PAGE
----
Wednesday, January 7, 2015


It's a funny thought to consider that all traditions were once a new idea.

One tradition most Americans (and many people around the world) connect with is "the ball" dropping on New Years Eve in New York. While we confidently look for this event each year on the television, there was a time just over a hundred years ago when it was nothing more than an idea.

And what about our religious traditions? On Sunday night I had a discussion with a pastor in my denomination who told me we are expected to have communion seven times each year. While some local churches surely observe communion less than that, there are other local churches - like the one at which the aforementioned pastor works at - whose tradition is to participate in communion every Sunday. Same denomination, different implementations of our tradition.

And while on the topic of communion, this too was once a new idea. It was implemented by Christ at the Last Supper when, gathered together with His closest friends, the Lord broke bread and changed an old tradition (Passover) to a new one (Communion or Eucherist, depending on your tradition - see where I'm going).

And so it was last night at the church I attend when I gathered together for a planning meeting. This meeting happen to fall on Epiphany - the 12th day after Christmas historically observed as the date when the Wise Men found the Christ Child. Or, as it's known in Spanish speaking cultures, Dia de Reyes. This is not a day we normally celebrate at our church, but, thanks to my good friend who does celebrate it and told me about the tradition, I stopped at my local bakery and purchased a Rosca on my way to the meeting.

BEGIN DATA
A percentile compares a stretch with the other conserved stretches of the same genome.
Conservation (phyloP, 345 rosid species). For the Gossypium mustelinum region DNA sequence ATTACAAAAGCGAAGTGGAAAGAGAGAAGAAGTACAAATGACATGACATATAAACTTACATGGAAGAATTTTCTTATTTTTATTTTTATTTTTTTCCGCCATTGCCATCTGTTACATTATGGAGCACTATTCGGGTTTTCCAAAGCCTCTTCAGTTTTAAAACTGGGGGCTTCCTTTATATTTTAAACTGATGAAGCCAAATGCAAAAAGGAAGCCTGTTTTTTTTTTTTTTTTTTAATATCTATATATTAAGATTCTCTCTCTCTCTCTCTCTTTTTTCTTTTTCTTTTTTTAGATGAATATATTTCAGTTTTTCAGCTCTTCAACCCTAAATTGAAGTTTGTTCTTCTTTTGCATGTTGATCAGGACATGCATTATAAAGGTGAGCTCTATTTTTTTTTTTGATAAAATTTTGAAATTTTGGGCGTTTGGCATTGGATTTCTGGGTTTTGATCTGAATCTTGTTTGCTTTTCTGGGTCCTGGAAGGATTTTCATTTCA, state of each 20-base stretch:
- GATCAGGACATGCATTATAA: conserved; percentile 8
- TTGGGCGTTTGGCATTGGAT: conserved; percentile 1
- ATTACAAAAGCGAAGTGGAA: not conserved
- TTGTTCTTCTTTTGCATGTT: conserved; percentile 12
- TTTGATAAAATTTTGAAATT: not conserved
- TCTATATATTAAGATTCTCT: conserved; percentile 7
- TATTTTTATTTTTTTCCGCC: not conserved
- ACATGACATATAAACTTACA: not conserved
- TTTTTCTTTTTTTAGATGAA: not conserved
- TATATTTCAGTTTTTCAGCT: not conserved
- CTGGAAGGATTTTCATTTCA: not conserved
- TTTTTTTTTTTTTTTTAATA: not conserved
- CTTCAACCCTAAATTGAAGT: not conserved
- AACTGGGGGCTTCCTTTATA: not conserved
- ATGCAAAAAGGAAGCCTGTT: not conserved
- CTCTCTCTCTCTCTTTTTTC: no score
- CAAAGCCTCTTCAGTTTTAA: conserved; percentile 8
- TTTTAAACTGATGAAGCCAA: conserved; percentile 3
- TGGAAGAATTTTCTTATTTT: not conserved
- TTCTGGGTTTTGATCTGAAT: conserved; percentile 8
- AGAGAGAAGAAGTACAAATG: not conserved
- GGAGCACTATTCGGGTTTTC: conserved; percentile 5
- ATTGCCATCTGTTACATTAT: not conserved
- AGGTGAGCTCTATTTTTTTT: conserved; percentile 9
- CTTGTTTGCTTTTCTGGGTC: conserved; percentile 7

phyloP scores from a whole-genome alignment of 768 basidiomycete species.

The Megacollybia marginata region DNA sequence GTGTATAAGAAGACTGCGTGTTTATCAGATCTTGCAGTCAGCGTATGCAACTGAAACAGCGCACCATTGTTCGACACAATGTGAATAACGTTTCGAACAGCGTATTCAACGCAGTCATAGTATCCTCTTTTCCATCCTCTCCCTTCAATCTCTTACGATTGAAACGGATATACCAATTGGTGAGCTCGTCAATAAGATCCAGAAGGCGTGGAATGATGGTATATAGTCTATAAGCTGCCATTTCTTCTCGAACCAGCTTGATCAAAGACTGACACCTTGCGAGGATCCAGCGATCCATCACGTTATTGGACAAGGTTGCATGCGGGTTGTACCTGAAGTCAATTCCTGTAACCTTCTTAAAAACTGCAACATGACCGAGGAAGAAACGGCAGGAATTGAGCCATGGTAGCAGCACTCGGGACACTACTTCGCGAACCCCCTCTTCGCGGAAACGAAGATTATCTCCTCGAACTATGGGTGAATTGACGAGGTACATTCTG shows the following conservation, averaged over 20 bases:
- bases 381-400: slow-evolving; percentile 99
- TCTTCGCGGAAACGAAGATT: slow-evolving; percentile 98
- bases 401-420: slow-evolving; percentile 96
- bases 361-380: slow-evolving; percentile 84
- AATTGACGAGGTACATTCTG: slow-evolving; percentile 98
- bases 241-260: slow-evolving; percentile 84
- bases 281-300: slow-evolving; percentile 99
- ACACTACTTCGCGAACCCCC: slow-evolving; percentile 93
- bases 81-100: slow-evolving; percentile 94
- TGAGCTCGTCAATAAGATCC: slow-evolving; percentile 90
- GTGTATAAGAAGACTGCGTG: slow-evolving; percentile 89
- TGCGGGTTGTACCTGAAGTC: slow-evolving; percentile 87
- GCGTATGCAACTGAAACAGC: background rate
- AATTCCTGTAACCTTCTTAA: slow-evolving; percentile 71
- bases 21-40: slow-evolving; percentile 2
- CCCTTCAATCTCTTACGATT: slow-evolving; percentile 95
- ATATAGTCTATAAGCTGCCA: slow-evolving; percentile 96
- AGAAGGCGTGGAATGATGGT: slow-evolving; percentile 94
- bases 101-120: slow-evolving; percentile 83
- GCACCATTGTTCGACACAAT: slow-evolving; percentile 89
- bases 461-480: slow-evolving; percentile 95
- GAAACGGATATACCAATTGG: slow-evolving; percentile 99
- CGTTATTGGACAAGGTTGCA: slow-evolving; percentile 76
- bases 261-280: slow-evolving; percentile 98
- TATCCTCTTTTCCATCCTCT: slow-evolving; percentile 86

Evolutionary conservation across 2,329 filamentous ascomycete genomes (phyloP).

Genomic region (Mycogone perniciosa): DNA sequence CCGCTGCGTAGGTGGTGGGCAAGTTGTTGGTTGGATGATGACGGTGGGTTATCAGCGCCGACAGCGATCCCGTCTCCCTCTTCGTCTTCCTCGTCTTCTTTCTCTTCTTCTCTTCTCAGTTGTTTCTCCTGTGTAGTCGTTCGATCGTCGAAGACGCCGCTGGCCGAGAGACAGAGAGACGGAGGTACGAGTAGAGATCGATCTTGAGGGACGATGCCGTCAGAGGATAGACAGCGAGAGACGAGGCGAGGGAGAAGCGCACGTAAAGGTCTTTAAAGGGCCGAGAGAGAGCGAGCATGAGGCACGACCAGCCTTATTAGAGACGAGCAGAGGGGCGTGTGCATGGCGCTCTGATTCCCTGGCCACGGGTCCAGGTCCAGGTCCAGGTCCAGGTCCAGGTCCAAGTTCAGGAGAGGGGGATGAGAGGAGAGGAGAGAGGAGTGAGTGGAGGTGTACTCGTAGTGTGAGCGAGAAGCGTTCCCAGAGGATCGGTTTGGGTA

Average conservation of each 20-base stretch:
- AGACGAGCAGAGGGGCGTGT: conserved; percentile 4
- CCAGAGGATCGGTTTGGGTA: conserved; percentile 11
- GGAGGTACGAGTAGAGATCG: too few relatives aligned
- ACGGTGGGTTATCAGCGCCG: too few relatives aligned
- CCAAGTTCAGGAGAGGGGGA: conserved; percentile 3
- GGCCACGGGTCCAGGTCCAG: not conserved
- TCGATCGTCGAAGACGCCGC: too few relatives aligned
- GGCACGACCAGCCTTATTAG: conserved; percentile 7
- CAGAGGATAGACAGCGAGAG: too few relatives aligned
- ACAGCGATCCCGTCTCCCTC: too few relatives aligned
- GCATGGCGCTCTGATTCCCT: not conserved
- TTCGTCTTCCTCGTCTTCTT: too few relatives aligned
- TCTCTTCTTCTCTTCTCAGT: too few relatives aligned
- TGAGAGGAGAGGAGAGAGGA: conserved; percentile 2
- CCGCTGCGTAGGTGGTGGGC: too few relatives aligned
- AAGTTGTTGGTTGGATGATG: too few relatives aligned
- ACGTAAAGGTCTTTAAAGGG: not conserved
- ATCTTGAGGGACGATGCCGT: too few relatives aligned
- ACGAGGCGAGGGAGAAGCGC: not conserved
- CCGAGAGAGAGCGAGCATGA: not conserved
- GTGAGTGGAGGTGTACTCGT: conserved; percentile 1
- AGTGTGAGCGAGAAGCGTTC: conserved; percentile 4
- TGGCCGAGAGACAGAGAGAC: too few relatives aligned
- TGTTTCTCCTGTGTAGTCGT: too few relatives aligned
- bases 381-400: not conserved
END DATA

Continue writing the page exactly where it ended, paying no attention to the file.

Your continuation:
For those of you not familiar with this holiday, according to Wikipedia, "The tradition of placing a trinket (a figurine of the Christ child) in the cake is very old. The baby Jesus hidden in the bread represents the flight of the Holy Family, fleeing from King Herod's Massacre of the Innocents. Whoever finds the baby Jesus figurine is blessed and must take the figurine to the nearest church on February 2."

Will this event become a tradition? Only time will tell. In the meantime, what are some of your traditions?
"When the wise men saw the star, they were filled with joy. They came to the house where the child was and saw him with his mother, Mary, and they bowed down and worshiped him. They opened their gifts and gave him treasures of gold, frankincense, and myrrh. But God warned the wise men in a dream not to go back to Herod, so they returned to their own country by a different way" (Matthew 2:10-12).

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